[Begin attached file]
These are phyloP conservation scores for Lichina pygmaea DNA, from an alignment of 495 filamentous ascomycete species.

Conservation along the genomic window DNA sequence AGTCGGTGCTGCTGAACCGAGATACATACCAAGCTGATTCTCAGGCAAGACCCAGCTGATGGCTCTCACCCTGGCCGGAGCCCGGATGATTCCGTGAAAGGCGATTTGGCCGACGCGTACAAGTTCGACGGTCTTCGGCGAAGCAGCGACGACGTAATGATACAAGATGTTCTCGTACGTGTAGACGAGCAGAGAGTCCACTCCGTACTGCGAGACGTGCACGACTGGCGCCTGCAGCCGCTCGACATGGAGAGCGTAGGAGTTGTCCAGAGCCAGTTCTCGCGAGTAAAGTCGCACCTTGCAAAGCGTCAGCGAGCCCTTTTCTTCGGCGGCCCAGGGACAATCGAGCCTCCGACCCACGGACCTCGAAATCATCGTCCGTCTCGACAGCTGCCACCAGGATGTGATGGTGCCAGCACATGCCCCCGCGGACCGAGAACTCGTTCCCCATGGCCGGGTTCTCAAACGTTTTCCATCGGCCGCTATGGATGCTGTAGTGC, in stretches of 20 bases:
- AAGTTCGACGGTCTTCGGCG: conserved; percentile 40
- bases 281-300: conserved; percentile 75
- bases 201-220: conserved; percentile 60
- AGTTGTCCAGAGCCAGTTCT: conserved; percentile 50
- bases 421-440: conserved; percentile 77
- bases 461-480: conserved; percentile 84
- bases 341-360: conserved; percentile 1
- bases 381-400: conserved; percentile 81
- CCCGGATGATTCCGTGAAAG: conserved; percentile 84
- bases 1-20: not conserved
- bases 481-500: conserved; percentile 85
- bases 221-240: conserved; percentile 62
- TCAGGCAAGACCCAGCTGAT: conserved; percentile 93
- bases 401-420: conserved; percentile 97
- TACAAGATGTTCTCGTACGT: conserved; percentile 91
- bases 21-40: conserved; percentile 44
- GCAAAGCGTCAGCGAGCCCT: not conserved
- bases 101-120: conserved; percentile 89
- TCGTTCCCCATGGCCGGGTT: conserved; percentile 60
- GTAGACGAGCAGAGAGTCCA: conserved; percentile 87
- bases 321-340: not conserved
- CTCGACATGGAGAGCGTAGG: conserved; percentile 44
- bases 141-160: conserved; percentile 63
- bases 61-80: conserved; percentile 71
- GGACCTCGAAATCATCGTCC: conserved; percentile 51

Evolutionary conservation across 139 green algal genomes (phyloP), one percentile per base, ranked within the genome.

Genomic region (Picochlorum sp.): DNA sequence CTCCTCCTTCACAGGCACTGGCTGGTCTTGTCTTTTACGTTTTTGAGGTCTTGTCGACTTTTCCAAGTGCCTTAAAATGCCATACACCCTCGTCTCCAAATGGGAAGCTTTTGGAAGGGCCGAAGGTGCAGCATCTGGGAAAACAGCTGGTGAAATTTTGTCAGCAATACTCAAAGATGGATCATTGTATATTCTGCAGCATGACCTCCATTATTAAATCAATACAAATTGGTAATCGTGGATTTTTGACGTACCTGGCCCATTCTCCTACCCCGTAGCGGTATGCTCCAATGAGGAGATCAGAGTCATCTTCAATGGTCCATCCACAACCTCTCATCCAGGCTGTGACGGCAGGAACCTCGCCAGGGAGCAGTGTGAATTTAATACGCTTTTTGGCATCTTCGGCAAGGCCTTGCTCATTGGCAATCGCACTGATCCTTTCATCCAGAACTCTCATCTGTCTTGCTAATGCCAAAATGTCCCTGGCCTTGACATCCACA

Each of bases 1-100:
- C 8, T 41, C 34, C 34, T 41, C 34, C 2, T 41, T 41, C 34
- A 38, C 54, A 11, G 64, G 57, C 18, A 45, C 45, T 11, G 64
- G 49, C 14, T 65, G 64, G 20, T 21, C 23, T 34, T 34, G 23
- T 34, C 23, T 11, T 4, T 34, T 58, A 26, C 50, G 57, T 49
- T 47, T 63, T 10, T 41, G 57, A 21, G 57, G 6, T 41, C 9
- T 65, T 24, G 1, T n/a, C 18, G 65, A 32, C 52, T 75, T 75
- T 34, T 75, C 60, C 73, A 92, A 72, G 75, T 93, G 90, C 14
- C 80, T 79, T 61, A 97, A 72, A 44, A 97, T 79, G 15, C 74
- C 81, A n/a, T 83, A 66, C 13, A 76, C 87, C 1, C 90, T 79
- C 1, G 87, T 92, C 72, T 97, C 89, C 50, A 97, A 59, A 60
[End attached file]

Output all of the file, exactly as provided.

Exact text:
These are phyloP conservation scores for Lichina pygmaea DNA, from an alignment of 495 filamentous ascomycete species.

Conservation along the genomic window DNA sequence AGTCGGTGCTGCTGAACCGAGATACATACCAAGCTGATTCTCAGGCAAGACCCAGCTGATGGCTCTCACCCTGGCCGGAGCCCGGATGATTCCGTGAAAGGCGATTTGGCCGACGCGTACAAGTTCGACGGTCTTCGGCGAAGCAGCGACGACGTAATGATACAAGATGTTCTCGTACGTGTAGACGAGCAGAGAGTCCACTCCGTACTGCGAGACGTGCACGACTGGCGCCTGCAGCCGCTCGACATGGAGAGCGTAGGAGTTGTCCAGAGCCAGTTCTCGCGAGTAAAGTCGCACCTTGCAAAGCGTCAGCGAGCCCTTTTCTTCGGCGGCCCAGGGACAATCGAGCCTCCGACCCACGGACCTCGAAATCATCGTCCGTCTCGACAGCTGCCACCAGGATGTGATGGTGCCAGCACATGCCCCCGCGGACCGAGAACTCGTTCCCCATGGCCGGGTTCTCAAACGTTTTCCATCGGCCGCTATGGATGCTGTAGTGC, in stretches of 20 bases:
- AAGTTCGACGGTCTTCGGCG: conserved; percentile 40
- bases 281-300: conserved; percentile 75
- bases 201-220: conserved; percentile 60
- AGTTGTCCAGAGCCAGTTCT: conserved; percentile 50
- bases 421-440: conserved; percentile 77
- bases 461-480: conserved; percentile 84
- bases 341-360: conserved; percentile 1
- bases 381-400: conserved; percentile 81
- CCCGGATGATTCCGTGAAAG: conserved; percentile 84
- bases 1-20: not conserved
- bases 481-500: conserved; percentile 85
- bases 221-240: conserved; percentile 62
- TCAGGCAAGACCCAGCTGAT: conserved; percentile 93
- bases 401-420: conserved; percentile 97
- TACAAGATGTTCTCGTACGT: conserved; percentile 91
- bases 21-40: conserved; percentile 44
- GCAAAGCGTCAGCGAGCCCT: not conserved
- bases 101-120: conserved; percentile 89
- TCGTTCCCCATGGCCGGGTT: conserved; percentile 60
- GTAGACGAGCAGAGAGTCCA: conserved; percentile 87
- bases 321-340: not conserved
- CTCGACATGGAGAGCGTAGG: conserved; percentile 44
- bases 141-160: conserved; percentile 63
- bases 61-80: conserved; percentile 71
- GGACCTCGAAATCATCGTCC: conserved; percentile 51

Evolutionary conservation across 139 green algal genomes (phyloP), one percentile per base, ranked within the genome.

Genomic region (Picochlorum sp.): DNA sequence CTCCTCCTTCACAGGCACTGGCTGGTCTTGTCTTTTACGTTTTTGAGGTCTTGTCGACTTTTCCAAGTGCCTTAAAATGCCATACACCCTCGTCTCCAAATGGGAAGCTTTTGGAAGGGCCGAAGGTGCAGCATCTGGGAAAACAGCTGGTGAAATTTTGTCAGCAATACTCAAAGATGGATCATTGTATATTCTGCAGCATGACCTCCATTATTAAATCAATACAAATTGGTAATCGTGGATTTTTGACGTACCTGGCCCATTCTCCTACCCCGTAGCGGTATGCTCCAATGAGGAGATCAGAGTCATCTTCAATGGTCCATCCACAACCTCTCATCCAGGCTGTGACGGCAGGAACCTCGCCAGGGAGCAGTGTGAATTTAATACGCTTTTTGGCATCTTCGGCAAGGCCTTGCTCATTGGCAATCGCACTGATCCTTTCATCCAGAACTCTCATCTGTCTTGCTAATGCCAAAATGTCCCTGGCCTTGACATCCACA

Each of bases 1-100:
- C 8, T 41, C 34, C 34, T 41, C 34, C 2, T 41, T 41, C 34
- A 38, C 54, A 11, G 64, G 57, C 18, A 45, C 45, T 11, G 64
- G 49, C 14, T 65, G 64, G 20, T 21, C 23, T 34, T 34, G 23
- T 34, C 23, T 11, T 4, T 34, T 58, A 26, C 50, G 57, T 49
- T 47, T 63, T 10, T 41, G 57, A 21, G 57, G 6, T 41, C 9
- T 65, T 24, G 1, T n/a, C 18, G 65, A 32, C 52, T 75, T 75
- T 34, T 75, C 60, C 73, A 92, A 72, G 75, T 93, G 90, C 14
- C 80, T 79, T 61, A 97, A 72, A 44, A 97, T 79, G 15, C 74
- C 81, A n/a, T 83, A 66, C 13, A 76, C 87, C 1, C 90, T 79
- C 1, G 87, T 92, C 72, T 97, C 89, C 50, A 97, A 59, A 60